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Where has the money gone to? Nuala Nolan

We all know about that billions of Euro in loans taken out by Developers and Bankers. Nothing new in that, but where has the money gone to. Money just does not vanish into thin air. Both large and Small Building Contractors all over the country were never paid for large projects they work on, some have committed suicide weighed down by the guilt of not being able to pay workers who were often neighbours. While multimillion projects went into recievership Developers and Bankers went on holidays to their villas in the South of France or Spain and enjoyed a round of golf. On the other hand John Gilligan, the drug lord had all his property taken over by the Criminal Assets Bureau even Jess Brook Riding School which was run by his wife. The houses which were in which both his wife and son lived in were taken over by the state. So why can’t the Government move in on people who have brought this country to it’s knees. Is 12

there one law for the drug dealers and no law that can touch the white collar criminal? In Ireland it does seem so. No talk now of going after Michael Lynn who went off with millions of Euro the saving of hard working people. The Government can announce jobs in Call Centres all they like but that won’t distract people from wanting answers. Then there is the question

Why were the Bonders of the Banks not let take the hit for the failures in the Banking system? People who are not able to pay their mortages are taking the hit. Why should they have pay the price for others who continue to live it up in the South of France or Spain. In the US Bernie Maydoff is in jail and the top brass in Goldman Sacs Investment Bank are up before the Senate Sub Committee on Investigations. When will we see Irish Bankers behind bars and their wifes be given a semidetatched house to live in?

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Fifty Years On, Montiagh Exiles Re-Unite Frank Kearney

Far too often they gathered together at funerals, but last weekend the people of the tiny hamlet of Montiagh in Claregalway had a reason to celebrate in a happier mood. However, it was a get together that was also tinged with sadness as memories of loved ones were not forgotten as they remembered the people of the village of fifty years earlier, when four families left Montiagh and became new residents of Ballyfair, Suncroft, in the heartland of the Curragh in Co. Kildare. 1959 was a difficult time in the tiny hamlet of Montiagh, an old Irish speaking village that lay close to the River Clare and was surrounded by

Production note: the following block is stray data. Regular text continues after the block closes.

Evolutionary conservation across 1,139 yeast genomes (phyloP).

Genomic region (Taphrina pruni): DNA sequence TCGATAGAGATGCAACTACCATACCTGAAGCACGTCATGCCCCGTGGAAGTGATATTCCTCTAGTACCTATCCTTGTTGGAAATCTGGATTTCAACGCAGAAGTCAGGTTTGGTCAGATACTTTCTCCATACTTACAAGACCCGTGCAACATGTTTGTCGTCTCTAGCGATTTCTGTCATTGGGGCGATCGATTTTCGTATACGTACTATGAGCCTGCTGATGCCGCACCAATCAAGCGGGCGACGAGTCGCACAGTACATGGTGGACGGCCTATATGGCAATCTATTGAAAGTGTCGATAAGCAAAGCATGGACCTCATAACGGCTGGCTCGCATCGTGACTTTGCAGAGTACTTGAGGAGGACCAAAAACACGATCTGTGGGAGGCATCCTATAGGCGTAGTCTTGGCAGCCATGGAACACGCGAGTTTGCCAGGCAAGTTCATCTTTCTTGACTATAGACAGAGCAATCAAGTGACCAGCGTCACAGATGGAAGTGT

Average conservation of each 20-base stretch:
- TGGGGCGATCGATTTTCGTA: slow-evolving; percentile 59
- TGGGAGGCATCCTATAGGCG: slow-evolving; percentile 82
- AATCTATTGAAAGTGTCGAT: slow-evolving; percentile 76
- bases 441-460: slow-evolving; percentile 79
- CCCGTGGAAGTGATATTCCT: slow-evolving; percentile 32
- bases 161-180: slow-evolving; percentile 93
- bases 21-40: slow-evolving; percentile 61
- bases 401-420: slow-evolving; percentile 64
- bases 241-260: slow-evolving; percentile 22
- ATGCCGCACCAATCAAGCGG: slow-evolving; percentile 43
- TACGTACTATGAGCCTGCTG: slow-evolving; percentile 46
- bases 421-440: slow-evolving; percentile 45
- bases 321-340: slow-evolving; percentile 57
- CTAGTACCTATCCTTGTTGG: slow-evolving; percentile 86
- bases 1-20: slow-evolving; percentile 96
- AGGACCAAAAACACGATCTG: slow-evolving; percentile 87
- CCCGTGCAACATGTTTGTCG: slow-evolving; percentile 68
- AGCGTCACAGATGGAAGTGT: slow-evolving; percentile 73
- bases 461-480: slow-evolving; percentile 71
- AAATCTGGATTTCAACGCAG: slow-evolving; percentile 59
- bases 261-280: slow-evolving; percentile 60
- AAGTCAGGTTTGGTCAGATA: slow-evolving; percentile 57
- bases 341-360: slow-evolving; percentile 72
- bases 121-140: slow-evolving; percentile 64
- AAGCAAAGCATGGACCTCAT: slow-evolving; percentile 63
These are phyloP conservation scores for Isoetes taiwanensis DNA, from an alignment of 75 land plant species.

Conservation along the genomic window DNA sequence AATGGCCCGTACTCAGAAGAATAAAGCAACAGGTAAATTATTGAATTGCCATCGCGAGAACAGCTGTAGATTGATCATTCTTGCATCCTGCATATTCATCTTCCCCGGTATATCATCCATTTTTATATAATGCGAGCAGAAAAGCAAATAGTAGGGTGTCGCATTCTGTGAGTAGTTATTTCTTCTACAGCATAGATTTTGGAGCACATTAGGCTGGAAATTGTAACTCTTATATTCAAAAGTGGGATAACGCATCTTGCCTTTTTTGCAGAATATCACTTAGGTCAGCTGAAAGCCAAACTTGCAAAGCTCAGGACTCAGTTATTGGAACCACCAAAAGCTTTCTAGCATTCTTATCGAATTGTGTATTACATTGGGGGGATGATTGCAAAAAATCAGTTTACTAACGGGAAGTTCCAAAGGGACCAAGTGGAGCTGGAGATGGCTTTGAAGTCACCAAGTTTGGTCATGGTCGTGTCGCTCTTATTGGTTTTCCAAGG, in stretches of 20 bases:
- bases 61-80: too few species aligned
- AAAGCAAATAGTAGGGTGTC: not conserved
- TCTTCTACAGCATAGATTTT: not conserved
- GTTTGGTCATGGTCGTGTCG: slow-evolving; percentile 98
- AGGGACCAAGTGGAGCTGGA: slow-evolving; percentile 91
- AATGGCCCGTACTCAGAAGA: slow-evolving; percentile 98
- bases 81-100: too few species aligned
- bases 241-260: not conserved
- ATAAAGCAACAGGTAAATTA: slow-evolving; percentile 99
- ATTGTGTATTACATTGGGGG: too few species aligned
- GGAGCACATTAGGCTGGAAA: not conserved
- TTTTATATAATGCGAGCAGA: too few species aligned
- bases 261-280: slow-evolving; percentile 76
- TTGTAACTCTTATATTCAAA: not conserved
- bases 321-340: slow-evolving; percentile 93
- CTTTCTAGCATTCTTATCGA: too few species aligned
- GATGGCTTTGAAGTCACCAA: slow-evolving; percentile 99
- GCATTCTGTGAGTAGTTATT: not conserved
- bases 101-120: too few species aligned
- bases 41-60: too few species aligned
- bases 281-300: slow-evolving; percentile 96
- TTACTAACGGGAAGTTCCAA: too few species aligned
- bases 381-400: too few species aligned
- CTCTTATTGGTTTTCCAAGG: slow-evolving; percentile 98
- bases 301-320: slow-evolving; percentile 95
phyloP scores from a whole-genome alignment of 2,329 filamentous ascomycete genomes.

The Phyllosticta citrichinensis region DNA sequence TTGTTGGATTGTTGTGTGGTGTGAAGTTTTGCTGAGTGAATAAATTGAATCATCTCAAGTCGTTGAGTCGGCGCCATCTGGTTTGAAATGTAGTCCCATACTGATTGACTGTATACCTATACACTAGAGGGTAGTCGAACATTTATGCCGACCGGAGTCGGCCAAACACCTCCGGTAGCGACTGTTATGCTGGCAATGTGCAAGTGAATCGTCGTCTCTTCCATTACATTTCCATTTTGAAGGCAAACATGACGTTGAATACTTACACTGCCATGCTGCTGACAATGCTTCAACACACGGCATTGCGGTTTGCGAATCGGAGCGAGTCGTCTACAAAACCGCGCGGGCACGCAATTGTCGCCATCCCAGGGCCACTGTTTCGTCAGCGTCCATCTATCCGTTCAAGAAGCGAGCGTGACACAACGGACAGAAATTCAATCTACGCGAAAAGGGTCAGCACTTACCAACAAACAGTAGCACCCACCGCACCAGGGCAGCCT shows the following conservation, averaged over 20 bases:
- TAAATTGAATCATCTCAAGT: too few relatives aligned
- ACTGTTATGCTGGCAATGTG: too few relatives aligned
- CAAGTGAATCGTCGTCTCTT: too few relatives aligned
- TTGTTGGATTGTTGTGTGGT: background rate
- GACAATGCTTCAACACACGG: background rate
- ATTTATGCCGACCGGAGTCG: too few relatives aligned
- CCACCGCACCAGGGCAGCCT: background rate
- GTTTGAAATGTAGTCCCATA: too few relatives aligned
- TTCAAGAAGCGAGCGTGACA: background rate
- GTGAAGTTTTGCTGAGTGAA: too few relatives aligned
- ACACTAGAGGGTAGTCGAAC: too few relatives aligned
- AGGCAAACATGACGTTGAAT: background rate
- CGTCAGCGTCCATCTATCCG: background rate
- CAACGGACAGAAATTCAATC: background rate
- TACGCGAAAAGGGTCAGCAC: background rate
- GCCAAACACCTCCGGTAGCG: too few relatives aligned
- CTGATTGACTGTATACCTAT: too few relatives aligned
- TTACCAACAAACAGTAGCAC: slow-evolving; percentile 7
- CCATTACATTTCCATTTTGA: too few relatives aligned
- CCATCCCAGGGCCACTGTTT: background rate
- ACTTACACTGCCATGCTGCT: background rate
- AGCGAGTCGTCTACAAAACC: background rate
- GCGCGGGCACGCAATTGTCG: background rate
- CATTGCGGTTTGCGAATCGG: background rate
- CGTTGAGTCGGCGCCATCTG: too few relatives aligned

wet lands and boggy area. Those that could afford to go to England or America during the barren fifties went, but many from the Montiagh area simply couldn’t even afford the travel to make a better life for themselves. They had farms but the land was very wet and unsuitable for tillage and they had to travel to nearby farms where they rented a rood or two or maybe even an acre in conacre for tillage and sow the crops that would become the livelihood for their livestock, homes and farms. Then a project came that was to change the lives of some of the families in Montiagh forever when an offer of land in the plush heartlands of Kildare


became a reality for four of the families in the Montiagh area. However, to relocate to the Curragh of Kildare was not an easy decision to make as it meant uprooting all of the family and leaving their relatives, neighbours and friends in the close knit village, located just north of Claregalway village. There was much discussion and thought before the four families decided to leave Claregalway and set up a new life in the parish of Suncroft within distance of the Curragh army barracks. Duggan was a popular name in the village of Montiagh and fifty years earlier some families from the village had also left in a land commission project to another part of the Claregalway area in Kiltrogue. The departure of four Duggan families was a major upheaval in the village of Montiagh at the time and there were fears that they may not settle or